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The Chive


   The funniest, nastiest movie reviews anywhere.

The Interview

To paraphrase Verbal Kint in The Usual Suspects (paraphrasing the French poet Baudelaire - fancy), the greatest trick that Sony ever pulled was making the world believe it should pay even the tiniest bit of attention to The Interview.

Sure, the official story has been that, in an effort to keep Sony from releasing The Interview, a movie about a talk show host, Dave Skylark (James Franco), and his producer, Aaron Rapaport (Seth Rogen), assassinating North Korea's head honcho, Kim Jong Un (Randall Park), the real Un had his lackeys hack into Sony's systems and leak a bunch of emails in which rich, Hollywood assholes said mean things about other rich, Hollywood assholes.  (Oh, my stars and garters!)  Then the same hackers and other supporters of the Asian persuasion threatened to bomb any U.S. theatre with the red, white and blue balls to show the flick.

But, after having watched The Interview, here's what I think really happened.  Sony execs saw the final cut and thought:

"Oh, shit!  Our Christmas tentpole is a comedy that's about as funny as a positive AIDS test.  We're gonna lose our shirts when this garbage tanks!  Hey, wait a tick.  Kim Jong Un has a brain full of spiders and, you know, we do kill him off in this movie.  What if we made it look like he hacked our servers and was willing to literally kill people to force us to scuttle the release?"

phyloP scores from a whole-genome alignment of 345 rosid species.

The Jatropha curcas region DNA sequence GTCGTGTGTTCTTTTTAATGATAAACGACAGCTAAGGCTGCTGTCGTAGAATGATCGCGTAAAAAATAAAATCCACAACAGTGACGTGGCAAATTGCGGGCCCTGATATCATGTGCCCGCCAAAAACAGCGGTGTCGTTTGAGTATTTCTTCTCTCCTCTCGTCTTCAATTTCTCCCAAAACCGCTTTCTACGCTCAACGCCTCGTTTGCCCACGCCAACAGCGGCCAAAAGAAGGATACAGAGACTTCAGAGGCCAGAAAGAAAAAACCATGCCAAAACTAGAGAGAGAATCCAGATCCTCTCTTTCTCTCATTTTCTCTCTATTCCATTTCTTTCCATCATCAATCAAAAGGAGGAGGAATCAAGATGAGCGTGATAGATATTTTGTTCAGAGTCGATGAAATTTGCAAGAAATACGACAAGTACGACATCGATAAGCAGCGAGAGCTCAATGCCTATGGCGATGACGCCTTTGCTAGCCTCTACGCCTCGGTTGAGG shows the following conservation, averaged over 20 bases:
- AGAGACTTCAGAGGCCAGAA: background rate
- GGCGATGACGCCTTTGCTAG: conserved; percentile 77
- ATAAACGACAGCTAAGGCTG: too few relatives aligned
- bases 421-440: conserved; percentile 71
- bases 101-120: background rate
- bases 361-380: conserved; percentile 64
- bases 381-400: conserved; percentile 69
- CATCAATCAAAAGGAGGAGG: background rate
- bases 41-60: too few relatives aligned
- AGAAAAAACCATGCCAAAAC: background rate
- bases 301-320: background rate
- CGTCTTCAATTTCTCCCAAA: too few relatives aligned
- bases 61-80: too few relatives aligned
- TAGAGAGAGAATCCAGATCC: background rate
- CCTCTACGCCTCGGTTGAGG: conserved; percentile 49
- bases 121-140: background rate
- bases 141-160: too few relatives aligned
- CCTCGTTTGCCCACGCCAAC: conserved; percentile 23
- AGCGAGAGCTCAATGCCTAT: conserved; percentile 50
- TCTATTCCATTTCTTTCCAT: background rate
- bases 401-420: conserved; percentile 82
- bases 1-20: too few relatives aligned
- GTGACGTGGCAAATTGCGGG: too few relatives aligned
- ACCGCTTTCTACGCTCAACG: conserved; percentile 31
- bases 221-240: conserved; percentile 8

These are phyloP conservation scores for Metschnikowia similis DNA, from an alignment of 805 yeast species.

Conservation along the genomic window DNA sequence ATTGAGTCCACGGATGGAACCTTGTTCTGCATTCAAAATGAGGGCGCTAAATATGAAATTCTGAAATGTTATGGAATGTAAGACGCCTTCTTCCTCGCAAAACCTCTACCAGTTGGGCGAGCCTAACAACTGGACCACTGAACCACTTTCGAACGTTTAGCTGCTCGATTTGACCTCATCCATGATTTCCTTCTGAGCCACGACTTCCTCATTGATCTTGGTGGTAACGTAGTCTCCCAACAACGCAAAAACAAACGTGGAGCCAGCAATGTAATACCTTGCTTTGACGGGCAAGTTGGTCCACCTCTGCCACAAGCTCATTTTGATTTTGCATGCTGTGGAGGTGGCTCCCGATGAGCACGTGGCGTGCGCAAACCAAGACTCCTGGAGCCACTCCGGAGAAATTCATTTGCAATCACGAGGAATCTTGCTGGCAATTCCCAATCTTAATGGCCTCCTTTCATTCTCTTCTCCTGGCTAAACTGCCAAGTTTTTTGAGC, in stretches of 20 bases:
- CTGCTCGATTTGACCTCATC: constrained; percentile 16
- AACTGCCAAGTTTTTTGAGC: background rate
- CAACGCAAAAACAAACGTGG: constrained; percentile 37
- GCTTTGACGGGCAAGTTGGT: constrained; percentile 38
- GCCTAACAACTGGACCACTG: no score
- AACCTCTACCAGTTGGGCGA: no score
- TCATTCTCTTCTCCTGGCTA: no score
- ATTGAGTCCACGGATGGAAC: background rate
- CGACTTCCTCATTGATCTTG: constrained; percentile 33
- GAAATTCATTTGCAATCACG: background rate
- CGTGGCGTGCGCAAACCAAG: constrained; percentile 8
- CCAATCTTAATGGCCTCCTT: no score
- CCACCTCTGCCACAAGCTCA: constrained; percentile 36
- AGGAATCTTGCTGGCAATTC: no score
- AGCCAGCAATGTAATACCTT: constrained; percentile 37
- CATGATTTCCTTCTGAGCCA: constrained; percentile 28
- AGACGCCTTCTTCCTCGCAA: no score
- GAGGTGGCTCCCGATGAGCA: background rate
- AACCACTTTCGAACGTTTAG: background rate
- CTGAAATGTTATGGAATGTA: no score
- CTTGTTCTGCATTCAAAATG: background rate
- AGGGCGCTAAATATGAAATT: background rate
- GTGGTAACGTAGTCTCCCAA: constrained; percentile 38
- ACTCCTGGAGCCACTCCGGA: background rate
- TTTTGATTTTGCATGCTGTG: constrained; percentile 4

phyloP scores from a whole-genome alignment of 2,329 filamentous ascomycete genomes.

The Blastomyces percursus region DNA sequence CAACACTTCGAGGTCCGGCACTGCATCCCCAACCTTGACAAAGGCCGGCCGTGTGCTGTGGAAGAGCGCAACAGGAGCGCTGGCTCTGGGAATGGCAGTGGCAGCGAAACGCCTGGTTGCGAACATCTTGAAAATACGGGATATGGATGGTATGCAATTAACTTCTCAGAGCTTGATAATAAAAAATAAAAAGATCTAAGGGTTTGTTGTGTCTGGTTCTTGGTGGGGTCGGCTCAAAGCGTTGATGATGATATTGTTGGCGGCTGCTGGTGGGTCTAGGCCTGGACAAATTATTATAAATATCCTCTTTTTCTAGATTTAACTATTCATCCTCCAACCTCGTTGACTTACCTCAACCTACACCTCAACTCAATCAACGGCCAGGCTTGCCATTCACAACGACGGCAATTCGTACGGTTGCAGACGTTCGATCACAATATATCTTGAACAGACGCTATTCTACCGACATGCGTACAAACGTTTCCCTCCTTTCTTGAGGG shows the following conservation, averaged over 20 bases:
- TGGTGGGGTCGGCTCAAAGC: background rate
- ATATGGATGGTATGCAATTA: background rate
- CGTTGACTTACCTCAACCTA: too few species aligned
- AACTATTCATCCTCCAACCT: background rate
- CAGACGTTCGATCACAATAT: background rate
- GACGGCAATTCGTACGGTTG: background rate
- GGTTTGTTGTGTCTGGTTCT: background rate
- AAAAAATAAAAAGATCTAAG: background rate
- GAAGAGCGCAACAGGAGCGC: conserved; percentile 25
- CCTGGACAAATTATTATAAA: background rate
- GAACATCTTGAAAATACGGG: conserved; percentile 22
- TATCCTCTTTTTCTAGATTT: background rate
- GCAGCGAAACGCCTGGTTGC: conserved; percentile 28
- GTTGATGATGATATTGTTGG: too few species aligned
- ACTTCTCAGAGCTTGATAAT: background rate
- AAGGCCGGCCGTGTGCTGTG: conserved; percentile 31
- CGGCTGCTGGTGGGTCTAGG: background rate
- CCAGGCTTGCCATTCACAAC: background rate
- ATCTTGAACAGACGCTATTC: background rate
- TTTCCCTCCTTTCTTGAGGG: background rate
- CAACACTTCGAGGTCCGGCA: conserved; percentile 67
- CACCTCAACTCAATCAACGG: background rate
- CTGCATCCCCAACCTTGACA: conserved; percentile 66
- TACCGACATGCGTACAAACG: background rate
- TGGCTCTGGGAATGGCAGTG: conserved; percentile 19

Given what a mediocre piece of rancid kimchee The Interview actually is, the Sony conspiracy theory makes a fuck-ton more sense than the North Korean one.  Seriously, if it had been released as planned without all the alleged hacking and death threats, it would have been panned by critics, ignored by audiences and forgotten within a week or two . . . which would have been the best possible outcome for Un and North Korea . . . and the worst for Sony.

Or should I say, Keyser Sony-ze?

Because instead, The Interview, which shows Kim Jong Un shitting himself and getting immolated by American halfwits, will forever be remembered, and Sony will make more money off of it than they ever could have hoped for under normal circumstances.

As for the The Interview itself, James Franco is so unbelievably, irrationally, testicle-pummelingly awful that at one point I was tempted to think that maybe the movie could have been saved if they'd just cast someone else in his role.  Then I remembered that the initially promising plot fizzles out early, the writing sucks (How the fuck do you miss "ball game" in a list of all the places you could "take someone out" to?!), the usually reliable Rogen is way off and co-directors Rogen and Evan Goldberg seem like they couldn't direct traffic let alone a major motion picture.

If you see one parodic assassination of a North Korean leader movie anytime soon, make it Team America: World Police.

January 11, 2015